Реферат: The School Education in Great Britain (Школьное образование в Великобритании)The School Education in Great Britain
The aim of education ingeneral is to develop to the full the talents of both children and adults fortheir own benefit and that of society as a whole. It is a large-scaleinvestment in the future.
The educational system of Great Britain has developed for over ahundred years. It is a complicated system with wide variations between one partof the country and another. Three partners are responsible for the educationservice: central government – the Department of Education and Science (DES),local education authorities (LEAs), and schools themselves. The legal basis forthis partnership is supplied by the 1944 Education Act.
The Department of Education and Science is concerned with theformation of national policies for education. It is responsible for themaintenance of minimum national standard of education. In exercising itsfunctions the DES is assisted by Her Majesty’s Inspectorate. The primaryfunctions of the Inspectors are to give professional advice to the Department,local education authorities, schools and colleges, and discuss day-to-dayproblems with them.
Local education authorities are charged with the provision andday-to-day running of the schools and colleges in their areas and the recruitmentand payment of the teachers who work in them. They are responsible for the provision of buildings, materials andequipment. However, the choice of text-books and timetable are usually left tothe headmaster. The content and method of teaching is decided by the individualteacher.
The administrative functions of education in each area are in thehands of a Chief Education Officer who is assisted by a deputy and otherofficials.
Until recently planning andorganization were not controlled by central government. Each LEA was free todecide how to organize education in its own area. In 1988, however, theNational Curriculum was introduced, which means that there is now greatergovernment control over what is taught in schools. The aim was to provide amore balanced education. The new curriculum places greater emphasis on the morepractical aspects of education. Skills are being taught which pupils will needfor life and work.
The chief elements of the national Curriculum include a broad andbalanced framework of study which emphasizes the practical applications ofknowledge. It is based around the core subjects of English, mathematics andscience ( biology, chemistry, etc.) as well as a number of other foundationsubjects, including geography, history, technology and modern languages.
The education reform of 1988 also gave all secondary as well aslarger primary schools responsibilitiesfor managing the major part of their budgets, including costs of staff. Schoolsreceived the right to withdraw from local education authority control if theywished.
Together with the National Curriculum, a programme of Records ofAchievements was introduced. This programme contains a system of new tests forpupils at the ages of 7, 11, 13 and 16.The aim of these tests is to discover any schools or areas which are notteaching to a high enough standard. But many believe that these tests areunfair because they reflect differences in home rather than in ability.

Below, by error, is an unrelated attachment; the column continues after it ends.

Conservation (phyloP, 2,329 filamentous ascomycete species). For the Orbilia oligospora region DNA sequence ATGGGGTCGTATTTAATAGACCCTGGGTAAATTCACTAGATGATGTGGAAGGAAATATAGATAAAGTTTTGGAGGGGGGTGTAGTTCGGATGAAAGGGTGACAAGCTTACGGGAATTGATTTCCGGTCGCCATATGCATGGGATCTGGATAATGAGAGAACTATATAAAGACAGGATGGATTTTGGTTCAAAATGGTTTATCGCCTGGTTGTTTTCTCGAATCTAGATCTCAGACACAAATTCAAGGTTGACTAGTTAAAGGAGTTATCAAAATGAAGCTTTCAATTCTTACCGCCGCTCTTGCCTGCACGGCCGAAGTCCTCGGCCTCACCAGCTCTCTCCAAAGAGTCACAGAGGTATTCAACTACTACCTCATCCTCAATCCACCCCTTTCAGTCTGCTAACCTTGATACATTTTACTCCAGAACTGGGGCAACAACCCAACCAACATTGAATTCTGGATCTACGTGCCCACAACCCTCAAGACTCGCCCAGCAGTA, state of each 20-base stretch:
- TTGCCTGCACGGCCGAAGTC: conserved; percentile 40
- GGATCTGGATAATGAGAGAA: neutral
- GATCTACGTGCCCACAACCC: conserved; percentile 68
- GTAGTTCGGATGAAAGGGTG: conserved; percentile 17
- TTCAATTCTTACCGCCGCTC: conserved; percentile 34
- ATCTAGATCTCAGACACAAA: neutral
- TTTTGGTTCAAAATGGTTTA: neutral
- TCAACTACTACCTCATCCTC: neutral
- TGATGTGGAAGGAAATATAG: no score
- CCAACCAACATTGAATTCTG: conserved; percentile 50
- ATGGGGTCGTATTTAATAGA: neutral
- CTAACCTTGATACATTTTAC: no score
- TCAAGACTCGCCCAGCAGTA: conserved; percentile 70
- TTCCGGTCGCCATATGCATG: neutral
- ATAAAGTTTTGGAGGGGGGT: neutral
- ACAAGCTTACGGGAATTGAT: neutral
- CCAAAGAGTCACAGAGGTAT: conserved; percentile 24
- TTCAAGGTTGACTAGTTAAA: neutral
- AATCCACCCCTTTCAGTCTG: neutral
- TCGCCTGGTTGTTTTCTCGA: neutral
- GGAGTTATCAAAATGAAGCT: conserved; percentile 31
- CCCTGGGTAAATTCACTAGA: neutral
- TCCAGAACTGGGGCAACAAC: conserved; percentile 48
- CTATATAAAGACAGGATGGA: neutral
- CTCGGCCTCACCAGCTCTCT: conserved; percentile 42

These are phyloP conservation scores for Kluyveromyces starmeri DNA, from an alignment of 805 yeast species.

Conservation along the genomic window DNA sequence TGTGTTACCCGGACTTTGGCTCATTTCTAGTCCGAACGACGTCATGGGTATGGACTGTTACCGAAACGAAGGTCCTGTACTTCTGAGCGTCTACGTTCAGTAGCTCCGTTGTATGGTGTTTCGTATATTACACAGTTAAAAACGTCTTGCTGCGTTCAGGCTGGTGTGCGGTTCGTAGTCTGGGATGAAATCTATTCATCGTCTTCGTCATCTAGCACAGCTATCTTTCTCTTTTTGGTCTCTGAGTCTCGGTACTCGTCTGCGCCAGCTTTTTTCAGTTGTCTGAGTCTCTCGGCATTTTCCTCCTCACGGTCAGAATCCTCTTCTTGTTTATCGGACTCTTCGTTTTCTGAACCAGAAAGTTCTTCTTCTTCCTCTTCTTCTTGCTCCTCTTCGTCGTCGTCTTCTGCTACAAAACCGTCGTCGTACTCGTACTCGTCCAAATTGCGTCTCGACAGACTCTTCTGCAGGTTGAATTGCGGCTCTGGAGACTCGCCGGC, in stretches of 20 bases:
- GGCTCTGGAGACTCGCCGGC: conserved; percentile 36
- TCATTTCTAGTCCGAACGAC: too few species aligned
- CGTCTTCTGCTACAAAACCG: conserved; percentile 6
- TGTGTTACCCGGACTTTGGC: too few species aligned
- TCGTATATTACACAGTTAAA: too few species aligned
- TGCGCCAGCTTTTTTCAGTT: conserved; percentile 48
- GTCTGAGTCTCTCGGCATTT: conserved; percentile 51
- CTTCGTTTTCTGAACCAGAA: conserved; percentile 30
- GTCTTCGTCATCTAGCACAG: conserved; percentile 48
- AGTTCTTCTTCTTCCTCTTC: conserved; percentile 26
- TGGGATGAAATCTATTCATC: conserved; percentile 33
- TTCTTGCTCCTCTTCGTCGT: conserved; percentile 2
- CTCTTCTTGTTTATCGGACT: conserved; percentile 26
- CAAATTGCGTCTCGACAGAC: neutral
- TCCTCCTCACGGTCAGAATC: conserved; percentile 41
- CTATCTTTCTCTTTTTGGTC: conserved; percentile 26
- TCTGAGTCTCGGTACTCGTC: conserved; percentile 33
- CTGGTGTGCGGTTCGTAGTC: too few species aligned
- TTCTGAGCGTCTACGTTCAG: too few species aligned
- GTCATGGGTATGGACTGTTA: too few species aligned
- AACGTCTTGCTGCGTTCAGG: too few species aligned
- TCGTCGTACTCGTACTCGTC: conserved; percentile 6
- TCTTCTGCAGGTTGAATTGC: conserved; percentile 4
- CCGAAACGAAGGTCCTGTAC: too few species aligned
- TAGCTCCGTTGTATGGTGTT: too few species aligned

The great majority of children (about 9 million) attend Britain’s30,500 state schools. No tuition fees are payable in any of them. A further600,000 go to 2,500 private schools, often referred to as the “independentsector” where the parents have to pay for their children.
In most primary and secondary state schools boys and girls aretaught together. Most independent schools for younger children are also mixed,while the majority of private secondary schools are single-sex.
State schools are almost all day schools, holding classes between Mondays and Fridays. The school yearnormally begins in early September and continues into the following July. Theyear is divided into three terms of about 13 weeks each.
Two-thirds of state schools are wholly owned and maintained by LEAs.The remainder are voluntary schools, mostly belonging to the Church of Englandor the Roman Catholic Church. They are also financed by LEAs.
Every state school has its own governing body (a board ofgovernors), consisting of teachers, parents, local politicians, businessmen andmembers of the local community. Boards of governors are responsible for theirschool’s main policies, including the recruitment of the staff.
A great role is played by the Parent Teacher Association (PTA).Practically all parents are automatically members of the PTA and are invited totake part in its many activities. Parental involvement through the PTA andother links between parents and schools is growing. The PTA forms both aspecial focus for parents and much valued additional resources for the school.Schools place great value on the PTA as a further means of listening to parentsand developing the partnership between home and school. A Parent’s Charterpublished by the Government in 1991 is designed to enable parents to take moreinformed decisions about their children’s education.
Compulsory education begins at the age of 5 in England, Wales andScotland, and at the age of 4 in Northern Ireland. All pupils must stay atschool until the age of 16. About 9 per cent of pupils in state schools remainat school voluntarily until the age of 18.
Education within the state school system comprises either two tiers(stages) – primary and secondary, or three tiers – first schools, middleschools and upper schools.
Nearly all state secondary schools are comprehensive, they embracepupils from 11 to 18. The word “comprehensive” expresses the idea that theschools in question take all children in a given area without, selection.